The all-plastic side-slider Samsung B5310 CorbyPRO measures 105 x 56.8 x 15.7 mm and weighs 135 grams. That it's a mere 3 millimeters thicker than the original Corby - that seems like quite an engineering feat. However, the QWERTY keyboard does take its toll and the Pro weighs a good 45 grams more than the plain Corby variety.
Just like the S3650, the B5310 is all plastic. It's a different form factor though and the increased weight actually works in its favor. The phone doesn't feel too heavy, it handles well and the weight distribution is just right for a comfortable hold.
The front of the B5310 CorbyPRO makes it a S3650 Corby twin. The rear also looks quite similar. Another feature the Pro shares with the original Corby is the replaceable rear covers. Unfortunately, the Fashion Jackets aren't compatible across the Corby lineup.
The 2.8" resistive touchscreen display takes centerstage on the B5310 front. It has a 240 x 320 pixel resolution, just like most touchscreen feature phones by Samsung (including the original Corby).
Image quality is middling: indoors the screen is quite good; however, we must say we expected better sunlight legibility. The CorbyPRO screen is comparable to the Nokia 5530 XpressMusic. Another downside is the somewhat poor touch sensitivity.
Above the display we find just the secondary video-call camera and the earpiece - there's no ambient light sensor to adjust the display brightness. Below the screen there are three hardware keys - two receiver keys on each side of the Back button. The hardware buttons on the CorbyPRO are exactly the same shape and size as on the original Corby and the Lindy.
The right-hand side of the CorbyPRO hosts the microUSB port (used for charging and computer connections) and two controls - the shutter button and the HOLD key, which is used to lock and unlock the touchscreen. There is enough space between the buttons and their shape is distinct enough for you not to mix them up. The Lock key is nicely raised and has a very pleasing soft press. The microUSB port is covered by a protective lid.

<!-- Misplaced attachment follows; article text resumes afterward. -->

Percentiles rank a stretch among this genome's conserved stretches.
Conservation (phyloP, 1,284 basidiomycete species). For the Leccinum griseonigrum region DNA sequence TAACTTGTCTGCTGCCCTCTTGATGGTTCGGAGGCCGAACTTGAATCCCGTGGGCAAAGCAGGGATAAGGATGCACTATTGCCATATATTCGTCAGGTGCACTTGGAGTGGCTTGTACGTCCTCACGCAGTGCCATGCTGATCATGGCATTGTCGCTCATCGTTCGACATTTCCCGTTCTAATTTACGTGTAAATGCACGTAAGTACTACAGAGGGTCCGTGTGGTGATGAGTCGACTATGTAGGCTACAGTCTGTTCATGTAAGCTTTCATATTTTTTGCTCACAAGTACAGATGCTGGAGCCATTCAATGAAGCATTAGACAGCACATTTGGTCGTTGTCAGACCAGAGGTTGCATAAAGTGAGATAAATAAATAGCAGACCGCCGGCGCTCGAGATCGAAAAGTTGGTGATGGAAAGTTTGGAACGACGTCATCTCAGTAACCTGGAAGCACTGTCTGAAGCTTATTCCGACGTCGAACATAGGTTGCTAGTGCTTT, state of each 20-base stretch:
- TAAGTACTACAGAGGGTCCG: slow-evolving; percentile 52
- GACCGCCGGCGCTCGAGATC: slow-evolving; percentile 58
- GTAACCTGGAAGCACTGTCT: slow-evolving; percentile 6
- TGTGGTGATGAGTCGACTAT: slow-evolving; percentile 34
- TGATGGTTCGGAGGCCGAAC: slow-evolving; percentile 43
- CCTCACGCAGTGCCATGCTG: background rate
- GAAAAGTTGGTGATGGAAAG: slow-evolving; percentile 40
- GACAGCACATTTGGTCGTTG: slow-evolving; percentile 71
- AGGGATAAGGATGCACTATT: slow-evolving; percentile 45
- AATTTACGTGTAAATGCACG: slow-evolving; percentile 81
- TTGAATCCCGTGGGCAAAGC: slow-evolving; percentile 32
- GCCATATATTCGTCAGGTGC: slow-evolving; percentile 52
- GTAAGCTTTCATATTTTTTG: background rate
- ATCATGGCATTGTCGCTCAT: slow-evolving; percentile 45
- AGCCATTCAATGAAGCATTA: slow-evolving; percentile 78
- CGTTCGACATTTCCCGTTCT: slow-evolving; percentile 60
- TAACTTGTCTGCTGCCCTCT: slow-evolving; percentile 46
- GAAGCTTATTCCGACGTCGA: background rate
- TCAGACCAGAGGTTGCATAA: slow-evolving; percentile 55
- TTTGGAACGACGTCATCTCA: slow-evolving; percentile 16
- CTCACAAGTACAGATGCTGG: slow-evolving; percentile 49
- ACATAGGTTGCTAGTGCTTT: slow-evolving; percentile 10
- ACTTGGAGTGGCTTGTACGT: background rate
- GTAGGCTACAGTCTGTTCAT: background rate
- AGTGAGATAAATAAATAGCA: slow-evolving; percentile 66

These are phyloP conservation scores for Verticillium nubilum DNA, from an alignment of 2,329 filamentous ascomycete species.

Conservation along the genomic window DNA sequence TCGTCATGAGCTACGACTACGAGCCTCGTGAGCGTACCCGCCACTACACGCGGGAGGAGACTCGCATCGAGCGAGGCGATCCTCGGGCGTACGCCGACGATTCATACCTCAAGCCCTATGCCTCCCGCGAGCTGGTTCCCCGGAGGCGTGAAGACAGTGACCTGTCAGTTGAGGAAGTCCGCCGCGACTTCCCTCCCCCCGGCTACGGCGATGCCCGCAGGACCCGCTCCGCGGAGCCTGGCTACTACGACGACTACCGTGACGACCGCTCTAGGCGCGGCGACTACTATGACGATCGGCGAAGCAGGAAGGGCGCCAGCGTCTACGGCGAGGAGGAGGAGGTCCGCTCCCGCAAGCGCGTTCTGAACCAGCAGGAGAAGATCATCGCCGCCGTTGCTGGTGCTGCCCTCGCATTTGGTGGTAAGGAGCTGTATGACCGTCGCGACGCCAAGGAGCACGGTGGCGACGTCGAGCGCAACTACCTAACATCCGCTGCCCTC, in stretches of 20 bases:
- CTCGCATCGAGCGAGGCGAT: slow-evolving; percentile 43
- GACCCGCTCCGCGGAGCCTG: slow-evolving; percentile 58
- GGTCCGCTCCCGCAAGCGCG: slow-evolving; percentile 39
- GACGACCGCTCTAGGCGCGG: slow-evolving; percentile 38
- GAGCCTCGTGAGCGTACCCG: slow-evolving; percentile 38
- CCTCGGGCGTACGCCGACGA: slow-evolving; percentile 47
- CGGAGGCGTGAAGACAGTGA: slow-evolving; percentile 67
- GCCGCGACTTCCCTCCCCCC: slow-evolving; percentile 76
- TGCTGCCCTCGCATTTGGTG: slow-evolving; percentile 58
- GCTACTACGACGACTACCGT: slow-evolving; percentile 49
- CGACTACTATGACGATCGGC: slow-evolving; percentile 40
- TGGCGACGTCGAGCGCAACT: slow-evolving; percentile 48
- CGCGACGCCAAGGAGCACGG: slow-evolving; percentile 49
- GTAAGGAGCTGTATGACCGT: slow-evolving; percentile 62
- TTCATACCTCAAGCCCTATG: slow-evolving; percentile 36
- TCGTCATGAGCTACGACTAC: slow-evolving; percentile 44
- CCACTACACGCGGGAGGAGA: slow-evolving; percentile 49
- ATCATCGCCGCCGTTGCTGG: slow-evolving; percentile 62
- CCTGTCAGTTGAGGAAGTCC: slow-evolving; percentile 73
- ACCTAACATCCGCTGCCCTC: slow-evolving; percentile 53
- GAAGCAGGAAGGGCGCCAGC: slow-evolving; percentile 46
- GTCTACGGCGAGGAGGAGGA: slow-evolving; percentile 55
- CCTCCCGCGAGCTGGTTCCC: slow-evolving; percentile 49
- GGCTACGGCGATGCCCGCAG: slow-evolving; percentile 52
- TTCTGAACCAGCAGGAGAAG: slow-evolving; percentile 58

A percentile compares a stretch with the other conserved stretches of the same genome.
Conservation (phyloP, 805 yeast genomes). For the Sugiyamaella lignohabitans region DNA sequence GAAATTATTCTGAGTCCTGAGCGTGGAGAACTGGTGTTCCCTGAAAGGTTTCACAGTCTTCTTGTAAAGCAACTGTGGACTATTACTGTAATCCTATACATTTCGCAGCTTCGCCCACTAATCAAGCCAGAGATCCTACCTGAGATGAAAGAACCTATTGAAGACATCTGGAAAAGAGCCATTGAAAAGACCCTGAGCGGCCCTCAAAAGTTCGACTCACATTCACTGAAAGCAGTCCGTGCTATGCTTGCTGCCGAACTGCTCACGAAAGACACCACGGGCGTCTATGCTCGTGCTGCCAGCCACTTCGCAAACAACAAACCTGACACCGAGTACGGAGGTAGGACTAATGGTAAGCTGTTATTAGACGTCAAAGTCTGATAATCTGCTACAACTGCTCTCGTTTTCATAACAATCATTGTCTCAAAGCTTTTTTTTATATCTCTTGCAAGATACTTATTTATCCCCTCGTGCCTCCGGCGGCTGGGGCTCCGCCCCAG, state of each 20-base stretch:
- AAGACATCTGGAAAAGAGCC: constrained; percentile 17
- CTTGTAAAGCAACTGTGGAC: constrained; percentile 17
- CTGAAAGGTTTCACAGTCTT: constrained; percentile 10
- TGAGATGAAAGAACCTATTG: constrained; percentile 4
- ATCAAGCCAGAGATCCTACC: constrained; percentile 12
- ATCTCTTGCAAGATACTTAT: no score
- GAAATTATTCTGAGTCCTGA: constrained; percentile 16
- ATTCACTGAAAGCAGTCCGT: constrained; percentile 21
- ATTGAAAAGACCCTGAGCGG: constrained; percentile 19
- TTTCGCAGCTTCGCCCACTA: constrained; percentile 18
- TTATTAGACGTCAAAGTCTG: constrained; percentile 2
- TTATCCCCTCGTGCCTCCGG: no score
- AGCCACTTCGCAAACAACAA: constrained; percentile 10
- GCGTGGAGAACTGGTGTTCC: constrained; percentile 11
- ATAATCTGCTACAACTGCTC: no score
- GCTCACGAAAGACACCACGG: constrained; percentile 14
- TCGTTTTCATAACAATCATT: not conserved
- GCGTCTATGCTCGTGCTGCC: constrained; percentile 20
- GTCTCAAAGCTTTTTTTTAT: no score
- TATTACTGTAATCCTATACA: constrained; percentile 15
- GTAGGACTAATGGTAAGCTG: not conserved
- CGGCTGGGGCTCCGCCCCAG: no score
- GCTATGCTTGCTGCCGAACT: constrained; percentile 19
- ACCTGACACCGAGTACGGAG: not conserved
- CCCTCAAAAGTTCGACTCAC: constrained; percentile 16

The lanyard eyelet is on the top left side and right next to it is the volume rocker. Also on the left but beneath the battery cover is the hot-swappable microSD card slot, which can accommodate up to 16GB cards. We tried one and it ran just fine.
On the top there is the 3.5mm audio jack while the mouthpiece is at the bottom. Also on the bottom we find a tiny slit for lifting up the battery cover.
The rear features only the camera lens and the loudspeaker grill. Samsung call the back panel a Fashion Jacket, and will offer a number of exchangeable panels for the phone. You can't use the Fashion Jackets made for other models (such as the S3650 Corby).
Removing the back panel reveals the 960 mAh Li-Ion battery. The battery is officially quoted at up to 8 hours of talk time and up to 560 hours of stand-by time. The only thing under the battery is the SIM compartment.
The rounded design works in favor of the CorbyPRO, whether you are talking or typing on the QWERTY keyboard. The weight is right and the phone handles nicely. Quite sensibly, the side-sliding keyboard accounts for most of the weight and allows a steady hand-hold when typing. The slider movement is sharp and even, no wobbles and creaks.
The Samsung B5310 CorbyPRO packs a four-row side-slide QWERTY keyboard, which is surprisingly good never mind the space constraints. The actual keys are set within a frame of very sturdy feeling plastic, which is supposed to sustain and endure the frequent slider action.
Typing on the CorbyPRO is extremely comfortable: the keys are well sized and nicely convex, and have a very distinct press. Numbers are accommodated on the top row instead of using a numpad layout. The top row by the way enjoys plenty of headroom.
The QWERTY keyboard has dedicated shortcuts to web and messaging. The Arrow keys, Backspace, Enter and OK buttons make sure the keyboard can actually be used full-time for navigating the CorbyPRO menus. Overall, the humble midrange CorbyPRO boasts a full keyboard that easily puts to shame some heavyweight business messengers.